Australian wine exports continue to set records, with a new high for the average value of bottled wine exports of $5.74 per litre and exports to China (including Hong Kong and Macau) increasing by 51% for the year to March 2018 to reach $1.04 billion – a first for exports to a single country – according to data released by Wine Australia today.
Wine Australia chief executive officer, Andreas Clark, said the 12 months to March saw exports increase by 16% in value to reach $2.65 billion – the highest value in a decade – and volume also increased by ten per cent to a near-record level of 844 million litres or 94 million nine litre case equivalents.
Assistant minister for agriculture and water resources, Anne Ruston, said the export numbers are a win for the wine industry and a win for jobs in regional Australia.
“Regional Australia continues to benefit from higher exports − we’re not going to get rich selling to ourselves,” Ruston said.
“It makes sense that we export our wine when the world’s largest market is right on our doorstep.
“These record wine export numbers also have benefits far beyond the cellar door, with important flow-on effects for the towns and cities around our wine regions.”
Clark said as value growth outpaced volume growth, the average value per litre of all Australian wine exported increased by five per cent to $3.14 per litre.
The value of bottled wine exports increased by 15% to $2.15 billion, the highest value since 2009.
The average value of bulk wine also increased, by eight per cent to $1.05 per litre, the highest value since 2009.
Higher value wine exports grew substantially with exports of wine above $10 per litre reaching a new peak of $779 million for the year to March 2018.
Figure 1: Exports by price point (million AUD *FOB)
Clark said the high quality of Australian wine, plus historically low Northern Hemisphere harvests were driving the demand for Australian wine exported in bulk containers, leading to growth in both volume, which grew by ten per cent to 462 million litres, and the total value of exported bulk wine, which grew by 19% to $486 million.
“Every country in Australia’s top 10 bulk wine destinations recorded an increase in average value, especially Germany, the largest importer of wine in the world, where average values for bulk wine increased by 20 per cent from $0.87 to $1.05 per litre,” he said.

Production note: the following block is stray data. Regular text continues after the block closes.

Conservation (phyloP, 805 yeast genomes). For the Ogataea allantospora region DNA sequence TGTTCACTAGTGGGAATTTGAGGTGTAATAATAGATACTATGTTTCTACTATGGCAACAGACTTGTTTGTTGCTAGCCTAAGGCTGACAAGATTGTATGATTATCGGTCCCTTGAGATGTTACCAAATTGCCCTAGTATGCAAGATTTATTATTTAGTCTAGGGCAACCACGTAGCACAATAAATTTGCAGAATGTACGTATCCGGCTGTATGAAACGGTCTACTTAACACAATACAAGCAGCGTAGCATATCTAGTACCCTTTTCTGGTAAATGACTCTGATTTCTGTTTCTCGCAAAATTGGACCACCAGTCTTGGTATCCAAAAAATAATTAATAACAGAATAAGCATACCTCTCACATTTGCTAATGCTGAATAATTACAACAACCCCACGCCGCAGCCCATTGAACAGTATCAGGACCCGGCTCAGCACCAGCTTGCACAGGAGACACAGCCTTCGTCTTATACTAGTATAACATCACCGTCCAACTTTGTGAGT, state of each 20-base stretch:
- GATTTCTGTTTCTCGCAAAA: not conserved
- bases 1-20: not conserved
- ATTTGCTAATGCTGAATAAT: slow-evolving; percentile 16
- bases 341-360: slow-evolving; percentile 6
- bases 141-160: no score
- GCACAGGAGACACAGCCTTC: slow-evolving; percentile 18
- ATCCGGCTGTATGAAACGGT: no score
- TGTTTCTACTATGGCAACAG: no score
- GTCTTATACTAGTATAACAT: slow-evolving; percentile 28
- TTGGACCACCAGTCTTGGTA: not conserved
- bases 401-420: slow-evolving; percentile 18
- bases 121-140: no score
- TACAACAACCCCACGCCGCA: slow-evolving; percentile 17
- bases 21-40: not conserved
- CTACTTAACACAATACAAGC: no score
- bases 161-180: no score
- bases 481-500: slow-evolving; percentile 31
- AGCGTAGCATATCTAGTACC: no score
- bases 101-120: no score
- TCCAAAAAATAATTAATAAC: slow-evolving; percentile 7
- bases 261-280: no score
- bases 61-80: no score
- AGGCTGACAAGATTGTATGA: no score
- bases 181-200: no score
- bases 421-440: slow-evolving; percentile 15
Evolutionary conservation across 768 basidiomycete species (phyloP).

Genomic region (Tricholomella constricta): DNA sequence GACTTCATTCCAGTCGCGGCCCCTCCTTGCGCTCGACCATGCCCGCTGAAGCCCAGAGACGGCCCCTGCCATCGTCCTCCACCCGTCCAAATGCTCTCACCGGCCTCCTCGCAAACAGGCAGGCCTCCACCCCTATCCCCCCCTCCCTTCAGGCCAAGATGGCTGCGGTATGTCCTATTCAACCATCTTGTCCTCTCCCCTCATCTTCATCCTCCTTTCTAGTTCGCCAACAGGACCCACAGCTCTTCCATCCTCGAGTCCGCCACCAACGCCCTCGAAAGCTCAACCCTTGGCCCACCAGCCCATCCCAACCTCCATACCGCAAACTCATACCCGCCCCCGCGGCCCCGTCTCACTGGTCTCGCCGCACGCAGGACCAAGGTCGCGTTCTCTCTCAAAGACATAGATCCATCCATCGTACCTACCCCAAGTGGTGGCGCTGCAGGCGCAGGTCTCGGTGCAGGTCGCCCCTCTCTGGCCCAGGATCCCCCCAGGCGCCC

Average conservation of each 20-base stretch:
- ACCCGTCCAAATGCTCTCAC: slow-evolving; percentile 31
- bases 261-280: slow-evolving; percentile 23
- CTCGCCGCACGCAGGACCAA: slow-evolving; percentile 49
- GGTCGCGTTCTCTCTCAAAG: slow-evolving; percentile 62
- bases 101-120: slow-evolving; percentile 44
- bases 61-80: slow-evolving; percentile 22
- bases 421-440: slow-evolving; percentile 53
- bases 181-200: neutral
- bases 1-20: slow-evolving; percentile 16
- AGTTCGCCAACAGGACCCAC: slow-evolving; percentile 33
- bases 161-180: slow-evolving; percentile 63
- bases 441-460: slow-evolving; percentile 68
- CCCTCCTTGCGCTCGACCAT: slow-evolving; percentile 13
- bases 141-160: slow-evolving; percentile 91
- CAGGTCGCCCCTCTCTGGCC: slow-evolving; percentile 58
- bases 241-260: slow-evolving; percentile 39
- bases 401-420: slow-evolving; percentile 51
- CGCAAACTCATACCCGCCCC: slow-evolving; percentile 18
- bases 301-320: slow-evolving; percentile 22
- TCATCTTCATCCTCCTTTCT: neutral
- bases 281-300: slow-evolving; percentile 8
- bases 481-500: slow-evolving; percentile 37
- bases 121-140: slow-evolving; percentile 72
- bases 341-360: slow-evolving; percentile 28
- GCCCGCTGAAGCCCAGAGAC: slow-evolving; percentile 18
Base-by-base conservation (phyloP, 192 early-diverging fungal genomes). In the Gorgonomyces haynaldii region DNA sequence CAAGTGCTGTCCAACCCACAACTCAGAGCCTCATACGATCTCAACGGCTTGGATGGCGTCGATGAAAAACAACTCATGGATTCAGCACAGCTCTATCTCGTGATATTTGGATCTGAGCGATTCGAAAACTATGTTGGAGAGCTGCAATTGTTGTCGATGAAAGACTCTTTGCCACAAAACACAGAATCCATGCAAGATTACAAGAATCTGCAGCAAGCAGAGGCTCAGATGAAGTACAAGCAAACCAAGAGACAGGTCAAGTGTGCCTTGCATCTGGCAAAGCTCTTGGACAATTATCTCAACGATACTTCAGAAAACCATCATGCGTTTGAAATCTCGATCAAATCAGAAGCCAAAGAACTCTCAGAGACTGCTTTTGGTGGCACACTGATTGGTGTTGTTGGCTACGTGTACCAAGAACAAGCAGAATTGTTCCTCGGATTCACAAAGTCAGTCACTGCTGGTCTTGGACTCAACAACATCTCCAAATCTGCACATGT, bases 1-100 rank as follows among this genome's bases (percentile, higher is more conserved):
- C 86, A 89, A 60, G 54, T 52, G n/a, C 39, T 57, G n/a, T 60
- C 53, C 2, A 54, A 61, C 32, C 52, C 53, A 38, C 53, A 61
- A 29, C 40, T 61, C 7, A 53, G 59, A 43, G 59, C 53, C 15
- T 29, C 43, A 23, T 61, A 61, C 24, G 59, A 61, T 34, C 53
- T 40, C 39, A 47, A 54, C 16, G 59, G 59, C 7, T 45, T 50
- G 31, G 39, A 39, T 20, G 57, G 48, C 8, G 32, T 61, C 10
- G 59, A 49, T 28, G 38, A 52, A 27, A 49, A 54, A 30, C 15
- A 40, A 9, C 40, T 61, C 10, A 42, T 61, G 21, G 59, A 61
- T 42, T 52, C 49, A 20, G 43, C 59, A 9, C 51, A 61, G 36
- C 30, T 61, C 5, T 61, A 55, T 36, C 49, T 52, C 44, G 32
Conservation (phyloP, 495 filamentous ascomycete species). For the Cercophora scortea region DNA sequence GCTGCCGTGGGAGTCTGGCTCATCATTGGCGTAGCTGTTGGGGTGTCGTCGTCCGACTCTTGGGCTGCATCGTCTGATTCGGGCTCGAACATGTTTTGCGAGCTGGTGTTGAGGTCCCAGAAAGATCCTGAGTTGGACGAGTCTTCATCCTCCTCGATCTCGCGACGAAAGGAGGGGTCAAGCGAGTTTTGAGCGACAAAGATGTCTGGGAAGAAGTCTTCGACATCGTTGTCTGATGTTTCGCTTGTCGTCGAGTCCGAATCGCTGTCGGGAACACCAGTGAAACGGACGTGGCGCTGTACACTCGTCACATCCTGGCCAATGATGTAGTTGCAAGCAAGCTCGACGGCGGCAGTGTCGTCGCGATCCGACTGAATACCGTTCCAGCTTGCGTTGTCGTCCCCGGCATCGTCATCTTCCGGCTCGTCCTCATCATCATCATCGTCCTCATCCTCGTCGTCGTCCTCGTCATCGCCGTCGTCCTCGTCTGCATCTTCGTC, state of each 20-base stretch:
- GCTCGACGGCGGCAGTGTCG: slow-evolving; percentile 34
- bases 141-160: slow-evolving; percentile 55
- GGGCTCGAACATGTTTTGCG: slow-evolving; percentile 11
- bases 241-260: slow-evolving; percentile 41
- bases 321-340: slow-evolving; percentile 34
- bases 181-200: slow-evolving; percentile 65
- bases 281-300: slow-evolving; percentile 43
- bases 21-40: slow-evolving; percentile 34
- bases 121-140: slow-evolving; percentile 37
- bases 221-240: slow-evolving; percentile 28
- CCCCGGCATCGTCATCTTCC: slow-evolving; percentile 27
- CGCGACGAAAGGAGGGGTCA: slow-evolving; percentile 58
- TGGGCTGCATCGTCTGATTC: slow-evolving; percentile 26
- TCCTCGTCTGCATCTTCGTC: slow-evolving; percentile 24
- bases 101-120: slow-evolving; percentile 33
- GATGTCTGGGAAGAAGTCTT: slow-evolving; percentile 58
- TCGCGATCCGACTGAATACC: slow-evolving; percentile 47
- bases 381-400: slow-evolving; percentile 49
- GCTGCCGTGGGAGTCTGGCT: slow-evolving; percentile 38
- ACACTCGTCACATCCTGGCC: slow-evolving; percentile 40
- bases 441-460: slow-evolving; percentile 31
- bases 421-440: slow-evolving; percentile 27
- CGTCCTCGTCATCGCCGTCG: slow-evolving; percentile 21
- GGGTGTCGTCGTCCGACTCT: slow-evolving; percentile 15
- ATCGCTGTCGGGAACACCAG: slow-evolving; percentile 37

Clark explained that wine exports to China had grown as wine tariffs had dropped again in January 2018, in line with the China–Australia Free Trade Agreement.
The tariff would be removed completely in January 2019, providing Australian wine exporters with a competitive advantage over key producers such as France, Italy and Spain.
“Mainland China has now overtaken the USA to become Australia’s second largest export market by volume.
“Pleasingly there was very strong growth at all price points as imported wine becomes more approachable and is increasingly consumed by middle-class drinkers and seen as suitable for consumption at informal gatherings and while relaxing at home,” Clark said.
He added that while the commercial end of the USA market was in decline, contributing to the drop in volume, there had been strong growth in the premium sectors.
For wines $10 per litre and over, the strongest contribution came from the $30–49.99 segment, which increased in value by 25 per cent to $5 million.
According to IRI Worldwide, in 2017 Australian sales in the USA off-trade market declined by one per cent in value but there was strong growth in two price segments.
At US$8–11.99 per bottle, Australian sales doubled while at US$20–24.99 per bottle grew by 22%.
Exports to the United Kingdom (UK), Australia’s largest export destination by volume, increased in value by nine per cent to $373 million and in volume by eight per cent to 241 million litres.
Average value increased slightly by one per cent to $1.55 per litre.
In the UK off-trade retail market Australian sales increased by two per cent in value in 2017, maintaining the nation’s long-held number one position in the UK retail market according to market data analysts, Nielsen.
On the domestic front, Australian wine sales in the off-trade retail market increased by three per cent in value to $3.5 billion in the 12 months ended 4 March 2018, with the strongest growth occurring in the $15–30 per bottle segment, according to IRI MarketEdge.
Clark said excellent vintage conditions in Australia would sustain the sector’s growth as the relatively cool, dry summer had produced high-quality grapes and winemakers are excited about the exceptional quality of the 2018 vintage wines.
“Wine Australia is already reaching out to producers to remind them that now is the time to set their vineyards up for an outstanding 2019 vintage.”